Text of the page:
[Preservation Tips & Tools] How to Find Contractors and Architects for Your Historic Home Renovation
Renovating your historic home can be a significant undertaking depending on the scope of the project and the condition of the property – and selecting the proper contractor and architect is crucial to your project’s overall success. This toolkit offers those interested in professionally renovating their historic home a guide for selecting and working with contractors and architects.
Published on: Mar 4, 2016
Transcripts - [Preservation Tips & Tools] How to Find Contractors and Architects for Your Historic Home Renovation
For Your Historic Home Renovation
HOW TO FIND CONTRACTORS
Compile a list of possible firms.
If you have seen projects in your area that you like, find out which firms were
involved in design and execution. Resources include: your State Historic
Preservation Officer (SHPO), local historical societies, other historic
homeowners, house museums in the area, the local preservation review
board, and your AIA chapter.
Conduct background research on your list.
The firms should all have websites where you will be able view the types of
projects they have worked on previously. Look at the scale and scope of work
they typically do and see if it is consistent with what you want to have done.
For example: If the firm handles mostly commercial projects, they may not be
the most suitable for a residential project.
Talk to the selected firms.
Call the firms on your list that seem to have the most
potential, and describe your project and timeline. If
your project is not within the scale of work they do,
ask if they can recommend another firm. If they do
have the capacity to take on your project, ask if you
can stop by their offices, request an example of a
completed project, and ask about how they bill.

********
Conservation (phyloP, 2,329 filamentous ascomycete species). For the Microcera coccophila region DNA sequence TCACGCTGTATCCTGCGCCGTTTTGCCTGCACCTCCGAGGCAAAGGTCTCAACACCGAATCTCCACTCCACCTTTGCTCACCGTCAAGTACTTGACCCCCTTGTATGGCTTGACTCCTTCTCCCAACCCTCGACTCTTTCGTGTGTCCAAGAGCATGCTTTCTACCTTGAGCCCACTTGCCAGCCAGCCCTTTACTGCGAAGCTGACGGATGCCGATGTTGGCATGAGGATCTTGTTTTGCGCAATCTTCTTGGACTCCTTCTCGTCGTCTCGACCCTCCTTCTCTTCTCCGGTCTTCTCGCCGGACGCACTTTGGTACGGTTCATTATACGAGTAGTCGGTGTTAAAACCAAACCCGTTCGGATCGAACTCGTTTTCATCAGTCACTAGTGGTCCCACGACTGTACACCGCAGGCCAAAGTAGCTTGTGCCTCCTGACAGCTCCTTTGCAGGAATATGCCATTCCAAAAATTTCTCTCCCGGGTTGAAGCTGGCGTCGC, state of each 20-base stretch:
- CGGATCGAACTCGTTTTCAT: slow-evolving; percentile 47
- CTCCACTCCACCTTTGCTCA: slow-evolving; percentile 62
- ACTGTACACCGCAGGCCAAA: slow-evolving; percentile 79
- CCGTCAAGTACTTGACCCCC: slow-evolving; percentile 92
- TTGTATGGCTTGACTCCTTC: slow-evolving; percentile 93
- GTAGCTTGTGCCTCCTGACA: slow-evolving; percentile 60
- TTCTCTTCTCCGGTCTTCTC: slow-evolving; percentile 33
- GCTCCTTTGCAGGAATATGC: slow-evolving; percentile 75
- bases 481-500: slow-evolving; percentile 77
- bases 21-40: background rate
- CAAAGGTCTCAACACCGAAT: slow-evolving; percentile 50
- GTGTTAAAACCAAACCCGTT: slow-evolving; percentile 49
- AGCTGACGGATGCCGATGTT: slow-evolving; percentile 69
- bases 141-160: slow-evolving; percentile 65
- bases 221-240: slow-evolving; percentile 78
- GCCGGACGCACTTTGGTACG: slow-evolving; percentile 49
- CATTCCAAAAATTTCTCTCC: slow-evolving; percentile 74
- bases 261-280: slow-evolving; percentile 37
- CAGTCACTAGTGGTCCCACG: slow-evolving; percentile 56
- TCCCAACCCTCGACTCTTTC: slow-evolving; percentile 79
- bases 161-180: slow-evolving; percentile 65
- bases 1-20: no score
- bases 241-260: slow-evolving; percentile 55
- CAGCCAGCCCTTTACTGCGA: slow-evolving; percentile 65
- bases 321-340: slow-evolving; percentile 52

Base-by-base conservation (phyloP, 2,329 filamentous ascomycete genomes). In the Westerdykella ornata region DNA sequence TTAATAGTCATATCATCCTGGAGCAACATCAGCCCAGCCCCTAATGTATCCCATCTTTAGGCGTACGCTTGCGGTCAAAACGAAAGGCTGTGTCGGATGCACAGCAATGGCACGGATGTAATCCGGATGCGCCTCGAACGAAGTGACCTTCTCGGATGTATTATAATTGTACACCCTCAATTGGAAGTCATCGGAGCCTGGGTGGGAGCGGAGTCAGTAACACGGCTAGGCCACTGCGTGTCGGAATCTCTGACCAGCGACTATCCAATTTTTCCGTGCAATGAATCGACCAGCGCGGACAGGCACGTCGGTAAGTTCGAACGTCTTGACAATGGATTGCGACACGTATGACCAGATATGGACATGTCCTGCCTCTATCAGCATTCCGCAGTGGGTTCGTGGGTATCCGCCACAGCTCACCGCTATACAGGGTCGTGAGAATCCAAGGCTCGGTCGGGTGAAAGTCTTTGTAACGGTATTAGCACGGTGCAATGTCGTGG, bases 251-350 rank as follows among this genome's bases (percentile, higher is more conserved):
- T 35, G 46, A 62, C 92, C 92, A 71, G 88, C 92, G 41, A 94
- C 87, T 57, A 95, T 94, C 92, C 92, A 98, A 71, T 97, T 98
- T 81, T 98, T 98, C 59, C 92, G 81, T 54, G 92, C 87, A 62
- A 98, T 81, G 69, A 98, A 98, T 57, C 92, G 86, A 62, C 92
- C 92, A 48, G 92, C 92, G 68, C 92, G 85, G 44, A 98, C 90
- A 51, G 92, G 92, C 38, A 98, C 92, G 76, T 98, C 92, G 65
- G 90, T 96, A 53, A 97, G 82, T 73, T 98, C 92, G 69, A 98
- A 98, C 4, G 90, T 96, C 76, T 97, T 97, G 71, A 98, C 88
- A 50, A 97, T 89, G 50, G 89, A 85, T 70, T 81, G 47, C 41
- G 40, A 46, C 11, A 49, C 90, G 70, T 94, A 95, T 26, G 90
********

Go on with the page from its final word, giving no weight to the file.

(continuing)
Arrange a site visit.
For a more in-depth assessment, ask about who will be handling
your job and whether you can arrange for them to visit your home.
Heads up: Most firms charge a fee for site visits, so check
beforehand if this will be the case.
Checking Qualifications: Architects
Inquire if the firm can provide you with an Architect’s Qualifications
Statement (B305). This statement will provide greater detail for you to
judge the qualifications of the prospective architect. For most
preservation projects, the homeowner should request something like
“five years’ experience on similar scope and budget projects.”
Checking Qualifications: Contractors
See if the contractor can provide a Contractor’s Qualifications
Statement (A305). Make sure they are licensed, bonded, and insured.
Call the insurance company or private bond issuer to verify.
Always make sure to have a
written contract. Even if you know
the contractor personally, having
a signed contract insures that all
parties are aware of the work that
is expected and the timeline.
Make sure they have insurance
coverage. Also look into
supplementing your home
owner’s insurance during
Include a retainage clause in the
contract. This will allow the
homeowner to ensure the project
is complete and fully functional
before making the final payment.
Regardless of how small the job
is, make sure any required
permits are secured.
Once a contractor has been paid in full, make sure that they have
signed a lien waiver. This insures that both parties have signed off
and stated that the terms of the have been met, and all necessary
payments to materials suppliers, subcontractors, or vendors have
The National Trust for Historic Preservation works to save America’s
historic places. Preservation Tips & Tools helps others do the same
in their own communities.
For more information, visit blog.preservationnation.org.
Special thanks to the American Institute of
Architects for the reference documents and
Ashley R. Wilson, AIA, ASID for consultation.
Photos courtesy: (pg.1, all) Joanne C Sullivan,
Flickr ; Nicholas Eckhart, Flickr; Ronn aka
“Blue”Aldaman, Flickr; Victoria Pickering , Flickr;
Joe Wolf, Flickr; Universal Pops, Flickr; Robert
Ciavarro, Flickr; Taran Rampersad, Flickr.